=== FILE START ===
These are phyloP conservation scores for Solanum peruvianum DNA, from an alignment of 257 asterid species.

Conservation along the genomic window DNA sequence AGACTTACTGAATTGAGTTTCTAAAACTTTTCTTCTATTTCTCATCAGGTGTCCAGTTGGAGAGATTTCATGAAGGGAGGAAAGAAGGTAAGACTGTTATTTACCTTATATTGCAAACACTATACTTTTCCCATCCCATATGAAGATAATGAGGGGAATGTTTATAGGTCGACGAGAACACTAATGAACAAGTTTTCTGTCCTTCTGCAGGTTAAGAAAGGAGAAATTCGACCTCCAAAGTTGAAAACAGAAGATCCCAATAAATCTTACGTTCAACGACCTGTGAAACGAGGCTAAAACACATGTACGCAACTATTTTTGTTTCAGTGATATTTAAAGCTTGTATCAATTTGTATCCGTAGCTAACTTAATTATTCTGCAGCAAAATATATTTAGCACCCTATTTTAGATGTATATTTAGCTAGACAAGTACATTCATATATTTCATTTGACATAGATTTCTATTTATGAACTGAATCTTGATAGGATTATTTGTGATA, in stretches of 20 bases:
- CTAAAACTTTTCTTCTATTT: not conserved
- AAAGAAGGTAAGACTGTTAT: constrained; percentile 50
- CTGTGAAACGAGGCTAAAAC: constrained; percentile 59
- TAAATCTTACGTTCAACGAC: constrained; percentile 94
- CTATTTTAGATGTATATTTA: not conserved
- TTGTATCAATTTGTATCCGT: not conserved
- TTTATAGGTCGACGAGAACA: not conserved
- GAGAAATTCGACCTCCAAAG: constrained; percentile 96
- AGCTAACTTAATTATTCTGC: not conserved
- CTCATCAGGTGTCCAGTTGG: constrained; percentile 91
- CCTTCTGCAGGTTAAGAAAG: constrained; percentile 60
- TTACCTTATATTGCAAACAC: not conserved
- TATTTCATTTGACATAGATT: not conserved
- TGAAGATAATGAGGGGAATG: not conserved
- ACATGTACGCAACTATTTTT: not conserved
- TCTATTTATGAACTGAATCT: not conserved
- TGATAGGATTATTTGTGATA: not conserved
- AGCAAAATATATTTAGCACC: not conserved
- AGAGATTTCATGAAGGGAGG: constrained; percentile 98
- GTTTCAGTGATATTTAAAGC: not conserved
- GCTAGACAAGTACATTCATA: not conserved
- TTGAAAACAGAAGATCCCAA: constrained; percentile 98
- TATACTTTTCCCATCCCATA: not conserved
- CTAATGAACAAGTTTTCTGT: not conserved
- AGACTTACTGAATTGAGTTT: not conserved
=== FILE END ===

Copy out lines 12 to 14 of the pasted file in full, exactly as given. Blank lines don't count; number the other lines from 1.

- CTCATCAGGTGTCCAGTTGG: constrained; percentile 91
- CCTTCTGCAGGTTAAGAAAG: constrained; percentile 60
- TTACCTTATATTGCAAACAC: not conserved